Meaningfully Meaningless Milestones
These are exciting times here at Nathan Rabin’s Happy Place. I just completed the tenth and final entry in Cannontober, the project where I watched and wrote about every film included in the big Cannon box set that came out in connection with the release of Mark Hartley’s wonderfully entertaining Cannon documentary Electric Boogaloo.
We also reached a milestone over at the Weird Accordion to Al, where I recently posted the 100th entry in my ongoing, obsessive exploration of the albums of American pop parodist “Weird Al” Yankovic. Speaking of 100s, we’ve also nearly gotten to the 100th entry in My World of Flops, the column I began over a decade ago at The A.V Club during a very different stage in my life.
These milestones are on one level meaningless. The only meaning they possess, really, is the meaning that we give them. Yet I treasure them all the same. My brain craves order and purpose and having projects like My World of Flops or the Weird Accordion to Al gives it something to work on constantly and milestones, even bullshit milestones like the one I just reached in the Weird Accordion to Al, give me a sense of accomplishment that helps keep one day from bleeding into the next.
That’s why I’ve always been attracted to either big, open-ended ideas like My World of Flops, Forgotbusters, Control Nathan Rabin, Lukewarm Takes, Sub Cult and Nathan Rabin’s Literature Society as well as projects with clear-cut endings and parameters, like Nashville or Bust, That’s What They Called Music Then, The Simpsons Decade, Hip Hop and You Do Stop and Nathan Rabin Vs. The IMDB 250.
There was a time when I foolishly imagined that no reputable website would cancel a column or fire me before it was finished. How exquisitely naive I was! I honestly imagined that Pitchfork would not fire me until I had written about all 250 movies in the IMDB 250. Now I assume that anything that I do outside of Nathan Rabin’s Happy Place can be killed at any time. If I were doing the Weird Accordion to Al outside of this website, for example, I doubt the series would have made it past the first 20 entries before the bosses would have killed it, citing a tiny readership.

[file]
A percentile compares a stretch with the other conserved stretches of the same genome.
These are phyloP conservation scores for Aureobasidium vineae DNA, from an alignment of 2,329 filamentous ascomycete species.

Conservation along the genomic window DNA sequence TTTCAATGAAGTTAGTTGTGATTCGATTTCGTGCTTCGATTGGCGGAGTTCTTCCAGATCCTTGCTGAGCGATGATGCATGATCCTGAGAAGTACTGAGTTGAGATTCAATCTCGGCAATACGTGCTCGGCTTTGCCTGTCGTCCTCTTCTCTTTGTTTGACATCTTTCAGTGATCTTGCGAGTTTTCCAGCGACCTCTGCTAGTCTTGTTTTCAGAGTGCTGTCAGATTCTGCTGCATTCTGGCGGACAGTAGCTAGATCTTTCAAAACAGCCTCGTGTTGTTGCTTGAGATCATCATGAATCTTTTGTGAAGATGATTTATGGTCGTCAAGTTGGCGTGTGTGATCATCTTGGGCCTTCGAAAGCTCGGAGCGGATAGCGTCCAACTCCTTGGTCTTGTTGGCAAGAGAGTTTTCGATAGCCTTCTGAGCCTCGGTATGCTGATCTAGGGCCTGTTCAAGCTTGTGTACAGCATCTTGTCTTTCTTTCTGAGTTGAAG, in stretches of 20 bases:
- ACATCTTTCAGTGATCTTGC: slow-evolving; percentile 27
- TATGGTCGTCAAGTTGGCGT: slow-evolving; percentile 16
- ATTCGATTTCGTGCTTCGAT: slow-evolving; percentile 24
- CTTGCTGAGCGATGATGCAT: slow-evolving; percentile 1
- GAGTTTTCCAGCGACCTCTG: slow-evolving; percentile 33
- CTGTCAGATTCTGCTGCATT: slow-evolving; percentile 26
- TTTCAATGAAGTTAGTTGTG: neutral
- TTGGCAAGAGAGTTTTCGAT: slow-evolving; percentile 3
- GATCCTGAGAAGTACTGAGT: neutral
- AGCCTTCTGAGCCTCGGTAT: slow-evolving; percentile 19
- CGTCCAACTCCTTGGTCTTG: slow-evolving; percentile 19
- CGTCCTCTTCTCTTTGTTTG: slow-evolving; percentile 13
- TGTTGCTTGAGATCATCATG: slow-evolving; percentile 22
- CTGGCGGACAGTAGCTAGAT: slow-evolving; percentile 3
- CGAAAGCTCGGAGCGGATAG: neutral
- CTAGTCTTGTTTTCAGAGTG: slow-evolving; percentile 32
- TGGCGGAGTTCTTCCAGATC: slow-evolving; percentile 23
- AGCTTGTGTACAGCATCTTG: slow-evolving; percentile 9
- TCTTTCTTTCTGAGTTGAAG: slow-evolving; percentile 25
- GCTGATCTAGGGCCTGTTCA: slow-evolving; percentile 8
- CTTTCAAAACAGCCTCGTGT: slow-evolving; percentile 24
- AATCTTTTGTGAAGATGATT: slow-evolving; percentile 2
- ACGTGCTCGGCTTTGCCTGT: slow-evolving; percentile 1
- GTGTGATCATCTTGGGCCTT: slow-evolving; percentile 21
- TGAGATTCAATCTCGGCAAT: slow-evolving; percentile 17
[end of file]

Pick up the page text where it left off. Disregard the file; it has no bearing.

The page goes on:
I know all too well how fragile and heartless this industry and business can be. That’s one of the big reasons that I’m inclined to celebrate milestones and take satisfaction in a job done or an epic task completed.
But some milestones aren’t inherently meaningless. I just finished writing my seventh book (with my friend Brock Wilbur), for example, about the video game and movie Postal after procrastinating on it for way too long. I feel a genuine sense of achievement over finally getting that baby over the goal line, as well as an overwhelming sense of relief over not having that hanging over my head anymore.
On a similar note, number 100 might not mean much for the Weird Accordion to Al, but it will mean something when I finally finish the project. But even then it won’t be the end. Then I’ll have to edit and rewrite the entries for the Weird Accordion to Al book, and I want that to be as perfect as humanly possible before I send it to Al to copy-edit and fact-check. I'm also contemplating making part of the Weird Accordion to Al book a You Don't Know Me-style road book about following Al's 2018 tour, but that might prove a little too ambitious and a little too costly.
When you’re a freelance writer in 2017, you need to give yourself a steady stream of pats on the back and huzzahs because God knows you’re not liable to get them from your bosses or the industry at large. While I love writing Nathan Rabin’s Happy Place, maintaining it involves a lot of unceasing labor. So it’s nice to be able to congratulate yourself sometimes for reaching various milestones, even as you realize how little those milestones matter outside of your own fragile self-esteem and regularly battered ego.
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